Temples are not only a place for worship and meditation, it is also a reflection of the community of the local devotees. They are most often rich with culture and positive energy. If you want are interested in visiting Hindu temples outside India, then Malaysia has a lot to offer you. Even though Islam is the religion of the federation, freedom of religion is part of our country's constitution, making Malaysia one of the most peaceful countries in the region and the world. Some of these temples were built simply to serve as a prayer house for the local Hindu communities, and some have mystical stories associated with its origins. Here are the top 10 most beautiful Hindu temples in Malaysia according to Poison Apple.
1) Batu Caves
1) Batu Caves
Batu Caves is a series of caves with cave temples built within a limestone hill. It is one of the most popular Hindu shrines outside India. Dedicated to Lord Murugan, it is an auspicious place for pilgrimage during the holy festival of Thaipusam. At a height of 42.7 meters, the iconic idol of Lord Murugan is the tallest statue in the region. In 1878, the limestone hill were recorded by colonial authorities. But it was officially made a place fo worship by one K. Thamboosamy Pillai, a trader from India who was inspired by the vel-shaped entrance of the main cave and dedicated the first temple to Lord Murugan. The 272 concrete steps leading to the cave can be quite a walk, but worth the journey for both devotees and tourists alike.
The idol of Lord Muruga greets devotees as the walk into the main square. Behind it is the staircase leading up to the main temple.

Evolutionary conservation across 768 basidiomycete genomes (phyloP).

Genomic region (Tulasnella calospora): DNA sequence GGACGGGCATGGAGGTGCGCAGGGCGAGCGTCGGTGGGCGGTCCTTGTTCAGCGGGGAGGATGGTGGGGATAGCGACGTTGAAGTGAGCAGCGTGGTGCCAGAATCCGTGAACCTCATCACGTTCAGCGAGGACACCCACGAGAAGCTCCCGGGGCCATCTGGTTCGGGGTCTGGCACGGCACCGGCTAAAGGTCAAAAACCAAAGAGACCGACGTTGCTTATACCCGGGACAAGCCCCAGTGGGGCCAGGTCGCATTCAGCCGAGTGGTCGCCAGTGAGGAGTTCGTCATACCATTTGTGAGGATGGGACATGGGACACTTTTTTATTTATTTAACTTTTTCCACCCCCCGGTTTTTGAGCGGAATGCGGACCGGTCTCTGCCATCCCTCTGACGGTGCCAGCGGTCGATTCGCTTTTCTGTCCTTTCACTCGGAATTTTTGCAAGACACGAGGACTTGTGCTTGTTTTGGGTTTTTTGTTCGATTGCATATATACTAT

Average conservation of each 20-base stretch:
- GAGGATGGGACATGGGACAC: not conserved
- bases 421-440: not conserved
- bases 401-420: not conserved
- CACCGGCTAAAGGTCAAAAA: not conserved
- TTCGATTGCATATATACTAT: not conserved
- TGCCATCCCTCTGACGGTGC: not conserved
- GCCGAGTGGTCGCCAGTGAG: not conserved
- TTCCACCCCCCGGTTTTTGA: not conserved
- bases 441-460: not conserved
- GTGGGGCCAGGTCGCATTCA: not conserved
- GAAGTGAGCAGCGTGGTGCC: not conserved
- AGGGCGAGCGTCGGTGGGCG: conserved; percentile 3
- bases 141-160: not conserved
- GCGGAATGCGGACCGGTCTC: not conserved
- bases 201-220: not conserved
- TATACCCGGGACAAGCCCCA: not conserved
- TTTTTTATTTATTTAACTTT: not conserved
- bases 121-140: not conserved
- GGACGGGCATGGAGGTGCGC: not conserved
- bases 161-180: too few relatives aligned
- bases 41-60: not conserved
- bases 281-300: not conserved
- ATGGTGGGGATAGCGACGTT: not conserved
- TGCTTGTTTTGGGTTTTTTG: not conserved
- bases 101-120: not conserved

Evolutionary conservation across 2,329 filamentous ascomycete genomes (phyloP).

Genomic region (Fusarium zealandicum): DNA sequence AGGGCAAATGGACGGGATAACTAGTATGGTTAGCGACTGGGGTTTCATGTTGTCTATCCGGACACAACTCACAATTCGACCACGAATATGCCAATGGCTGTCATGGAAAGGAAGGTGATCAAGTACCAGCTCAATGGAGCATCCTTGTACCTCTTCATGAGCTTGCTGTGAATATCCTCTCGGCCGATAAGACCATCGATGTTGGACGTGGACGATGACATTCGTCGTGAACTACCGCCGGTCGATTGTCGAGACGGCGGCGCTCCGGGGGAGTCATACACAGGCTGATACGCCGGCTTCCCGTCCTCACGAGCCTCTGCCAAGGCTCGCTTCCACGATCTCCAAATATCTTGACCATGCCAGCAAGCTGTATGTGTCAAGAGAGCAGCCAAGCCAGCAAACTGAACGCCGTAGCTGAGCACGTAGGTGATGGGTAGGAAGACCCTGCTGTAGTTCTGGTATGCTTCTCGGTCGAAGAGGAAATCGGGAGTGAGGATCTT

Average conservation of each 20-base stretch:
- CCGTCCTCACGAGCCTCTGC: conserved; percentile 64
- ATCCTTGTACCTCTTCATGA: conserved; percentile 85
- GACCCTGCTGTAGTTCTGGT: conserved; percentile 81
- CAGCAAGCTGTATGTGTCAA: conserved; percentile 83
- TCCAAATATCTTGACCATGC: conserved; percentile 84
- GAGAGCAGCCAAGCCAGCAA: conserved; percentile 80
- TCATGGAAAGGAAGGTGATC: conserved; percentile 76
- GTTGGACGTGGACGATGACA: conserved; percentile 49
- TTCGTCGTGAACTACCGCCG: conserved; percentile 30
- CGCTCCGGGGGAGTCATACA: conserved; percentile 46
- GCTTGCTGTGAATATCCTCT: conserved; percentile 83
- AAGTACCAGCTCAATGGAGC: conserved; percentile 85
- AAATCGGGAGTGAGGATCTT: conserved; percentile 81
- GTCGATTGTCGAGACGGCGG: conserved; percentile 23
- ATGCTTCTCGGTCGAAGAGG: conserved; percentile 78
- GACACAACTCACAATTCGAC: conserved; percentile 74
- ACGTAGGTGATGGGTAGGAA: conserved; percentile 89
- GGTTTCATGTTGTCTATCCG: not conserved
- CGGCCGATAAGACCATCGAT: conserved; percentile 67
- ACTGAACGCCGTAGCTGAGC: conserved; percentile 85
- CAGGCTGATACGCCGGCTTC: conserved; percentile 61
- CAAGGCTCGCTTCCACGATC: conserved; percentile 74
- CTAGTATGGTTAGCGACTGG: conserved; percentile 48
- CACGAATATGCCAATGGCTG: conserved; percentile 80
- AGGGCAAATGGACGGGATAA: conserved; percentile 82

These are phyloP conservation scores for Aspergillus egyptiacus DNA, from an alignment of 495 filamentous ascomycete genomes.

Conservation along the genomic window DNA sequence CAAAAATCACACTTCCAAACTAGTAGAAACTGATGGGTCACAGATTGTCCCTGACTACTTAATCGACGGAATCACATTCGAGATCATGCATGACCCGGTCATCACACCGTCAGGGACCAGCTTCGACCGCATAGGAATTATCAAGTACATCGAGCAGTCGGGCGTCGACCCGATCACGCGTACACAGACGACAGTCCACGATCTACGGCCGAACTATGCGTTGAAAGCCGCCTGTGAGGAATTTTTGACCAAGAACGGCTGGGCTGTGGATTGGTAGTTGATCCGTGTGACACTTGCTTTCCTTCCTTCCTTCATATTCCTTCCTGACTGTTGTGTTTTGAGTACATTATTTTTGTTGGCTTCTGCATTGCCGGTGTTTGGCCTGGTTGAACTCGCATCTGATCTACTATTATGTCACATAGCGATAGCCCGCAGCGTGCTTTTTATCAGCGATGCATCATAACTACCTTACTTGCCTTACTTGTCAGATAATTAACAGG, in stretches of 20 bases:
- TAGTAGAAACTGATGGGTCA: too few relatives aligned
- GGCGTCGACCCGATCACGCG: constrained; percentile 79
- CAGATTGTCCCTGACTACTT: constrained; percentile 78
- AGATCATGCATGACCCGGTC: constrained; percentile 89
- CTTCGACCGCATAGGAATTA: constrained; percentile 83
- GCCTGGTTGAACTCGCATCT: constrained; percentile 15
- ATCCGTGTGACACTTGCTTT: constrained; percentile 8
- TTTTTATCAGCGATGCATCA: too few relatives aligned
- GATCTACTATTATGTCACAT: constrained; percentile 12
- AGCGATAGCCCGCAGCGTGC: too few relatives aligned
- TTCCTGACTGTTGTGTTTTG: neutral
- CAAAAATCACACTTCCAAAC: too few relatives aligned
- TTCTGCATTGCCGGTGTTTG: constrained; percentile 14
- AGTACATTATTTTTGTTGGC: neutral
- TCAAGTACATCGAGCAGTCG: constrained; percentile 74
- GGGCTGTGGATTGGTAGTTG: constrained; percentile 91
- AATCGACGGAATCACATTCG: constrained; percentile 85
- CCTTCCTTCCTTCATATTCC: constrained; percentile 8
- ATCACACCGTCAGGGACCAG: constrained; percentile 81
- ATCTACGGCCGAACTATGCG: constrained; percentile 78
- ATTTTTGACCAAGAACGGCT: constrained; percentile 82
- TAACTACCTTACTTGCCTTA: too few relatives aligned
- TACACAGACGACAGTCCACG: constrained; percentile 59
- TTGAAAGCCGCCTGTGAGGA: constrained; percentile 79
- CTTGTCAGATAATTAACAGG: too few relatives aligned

The crowd can reach millions of people during the holy festival of Thaipusam where many devotees would come with grand kavadis, milk offering or alms for the poor.
Another large idol, this time of Lord Hanuman.
Inside one of the cave temples.
The main temple built inside one of the caves.
2) Sri Poyatha Moorthi Temple, Melaka
One might not think this as a Hindu temple based on its simple architecture. But the reason it is so famous is because of its beautiful history. The Sri Poyatha Moorthi Temple is the oldest functioning Hindu temple in the region. Unlike most Hindu temples which are run by people of Tamil ancestry, this temple is one of the few existing Chitty temples in Malaysia. It was built by a local Chitty leader after the Dutch colonial government gave him a plot of land back in 1781. Dedicated to the remover of obstacles, Ganesha, this temple is located on Jalan Tukang Emas, which is famously known as Harmony Street because it also houses a mosque and Chinese temple. There are another two Chitty temples located in the local Chitty village.
Traditional South Indian sense of style assimilated with local Malay and Javanese architecture.
The simple interior of the temple.
3) Tebrau Glass Temple
Also known as the Arulmigu Sri Ranakaliamman temple, this house of worship is the first to be listed in the Malaysian Book of Records as the first and only glass temple in the nation on May 12, 2010. It was rebuilt as a glass temple after its guru was inspired by a glass Thai temple he visited in Bangkok. He believed a temple of glass could capture the attention of believers from a vast distance and attract them to come and perform their prayers. After its major renovation, it has become one of the state of Johor's major tourist attractions.
The old exterior facade is still well-preserved.
Everything is made of glass!
Since Hinduism is a religion of tolerance that accepts worship to images of God according to other faiths, idols of Buddha and Jesus can be found alongside those of Hindu deities.
4) Maran Murugan Temple